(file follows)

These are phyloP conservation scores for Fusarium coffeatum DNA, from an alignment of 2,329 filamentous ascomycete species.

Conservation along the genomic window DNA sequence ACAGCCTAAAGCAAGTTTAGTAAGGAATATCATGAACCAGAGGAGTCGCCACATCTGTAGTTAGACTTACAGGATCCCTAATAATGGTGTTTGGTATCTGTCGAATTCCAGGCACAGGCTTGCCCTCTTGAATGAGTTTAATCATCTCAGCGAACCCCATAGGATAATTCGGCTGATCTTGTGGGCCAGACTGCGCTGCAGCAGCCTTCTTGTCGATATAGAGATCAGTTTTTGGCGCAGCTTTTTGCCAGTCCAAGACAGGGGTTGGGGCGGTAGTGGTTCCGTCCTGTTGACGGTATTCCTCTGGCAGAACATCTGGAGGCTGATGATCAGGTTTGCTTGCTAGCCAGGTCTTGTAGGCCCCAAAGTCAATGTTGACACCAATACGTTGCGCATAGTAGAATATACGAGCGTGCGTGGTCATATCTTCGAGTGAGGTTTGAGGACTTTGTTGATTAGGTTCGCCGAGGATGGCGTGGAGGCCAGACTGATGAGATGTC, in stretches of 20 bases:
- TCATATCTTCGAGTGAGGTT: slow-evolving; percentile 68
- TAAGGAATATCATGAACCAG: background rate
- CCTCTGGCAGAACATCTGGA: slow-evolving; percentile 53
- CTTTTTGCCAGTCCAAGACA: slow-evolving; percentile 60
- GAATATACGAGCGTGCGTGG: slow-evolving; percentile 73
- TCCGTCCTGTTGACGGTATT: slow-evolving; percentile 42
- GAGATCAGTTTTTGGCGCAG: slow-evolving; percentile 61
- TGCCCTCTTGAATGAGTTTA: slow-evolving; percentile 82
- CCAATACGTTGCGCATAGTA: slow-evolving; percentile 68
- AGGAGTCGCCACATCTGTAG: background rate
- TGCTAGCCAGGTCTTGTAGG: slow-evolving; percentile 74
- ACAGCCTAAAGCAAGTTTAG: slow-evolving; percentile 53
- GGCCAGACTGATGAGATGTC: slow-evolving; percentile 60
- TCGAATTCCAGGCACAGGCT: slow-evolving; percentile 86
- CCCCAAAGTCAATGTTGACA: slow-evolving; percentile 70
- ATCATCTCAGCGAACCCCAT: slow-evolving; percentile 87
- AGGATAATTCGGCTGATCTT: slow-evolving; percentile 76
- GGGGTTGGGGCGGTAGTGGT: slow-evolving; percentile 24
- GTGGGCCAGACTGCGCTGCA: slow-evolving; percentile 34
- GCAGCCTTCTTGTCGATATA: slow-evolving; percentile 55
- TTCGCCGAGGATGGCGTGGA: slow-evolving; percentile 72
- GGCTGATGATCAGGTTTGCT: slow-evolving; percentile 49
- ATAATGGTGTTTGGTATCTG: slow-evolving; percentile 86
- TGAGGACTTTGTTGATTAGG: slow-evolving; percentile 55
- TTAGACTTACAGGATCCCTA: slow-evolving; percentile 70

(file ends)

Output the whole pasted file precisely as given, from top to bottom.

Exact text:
These are phyloP conservation scores for Fusarium coffeatum DNA, from an alignment of 2,329 filamentous ascomycete species.

Conservation along the genomic window DNA sequence ACAGCCTAAAGCAAGTTTAGTAAGGAATATCATGAACCAGAGGAGTCGCCACATCTGTAGTTAGACTTACAGGATCCCTAATAATGGTGTTTGGTATCTGTCGAATTCCAGGCACAGGCTTGCCCTCTTGAATGAGTTTAATCATCTCAGCGAACCCCATAGGATAATTCGGCTGATCTTGTGGGCCAGACTGCGCTGCAGCAGCCTTCTTGTCGATATAGAGATCAGTTTTTGGCGCAGCTTTTTGCCAGTCCAAGACAGGGGTTGGGGCGGTAGTGGTTCCGTCCTGTTGACGGTATTCCTCTGGCAGAACATCTGGAGGCTGATGATCAGGTTTGCTTGCTAGCCAGGTCTTGTAGGCCCCAAAGTCAATGTTGACACCAATACGTTGCGCATAGTAGAATATACGAGCGTGCGTGGTCATATCTTCGAGTGAGGTTTGAGGACTTTGTTGATTAGGTTCGCCGAGGATGGCGTGGAGGCCAGACTGATGAGATGTC, in stretches of 20 bases:
- TCATATCTTCGAGTGAGGTT: slow-evolving; percentile 68
- TAAGGAATATCATGAACCAG: background rate
- CCTCTGGCAGAACATCTGGA: slow-evolving; percentile 53
- CTTTTTGCCAGTCCAAGACA: slow-evolving; percentile 60
- GAATATACGAGCGTGCGTGG: slow-evolving; percentile 73
- TCCGTCCTGTTGACGGTATT: slow-evolving; percentile 42
- GAGATCAGTTTTTGGCGCAG: slow-evolving; percentile 61
- TGCCCTCTTGAATGAGTTTA: slow-evolving; percentile 82
- CCAATACGTTGCGCATAGTA: slow-evolving; percentile 68
- AGGAGTCGCCACATCTGTAG: background rate
- TGCTAGCCAGGTCTTGTAGG: slow-evolving; percentile 74
- ACAGCCTAAAGCAAGTTTAG: slow-evolving; percentile 53
- GGCCAGACTGATGAGATGTC: slow-evolving; percentile 60
- TCGAATTCCAGGCACAGGCT: slow-evolving; percentile 86
- CCCCAAAGTCAATGTTGACA: slow-evolving; percentile 70
- ATCATCTCAGCGAACCCCAT: slow-evolving; percentile 87
- AGGATAATTCGGCTGATCTT: slow-evolving; percentile 76
- GGGGTTGGGGCGGTAGTGGT: slow-evolving; percentile 24
- GTGGGCCAGACTGCGCTGCA: slow-evolving; percentile 34
- GCAGCCTTCTTGTCGATATA: slow-evolving; percentile 55
- TTCGCCGAGGATGGCGTGGA: slow-evolving; percentile 72
- GGCTGATGATCAGGTTTGCT: slow-evolving; percentile 49
- ATAATGGTGTTTGGTATCTG: slow-evolving; percentile 86
- TGAGGACTTTGTTGATTAGG: slow-evolving; percentile 55
- TTAGACTTACAGGATCCCTA: slow-evolving; percentile 70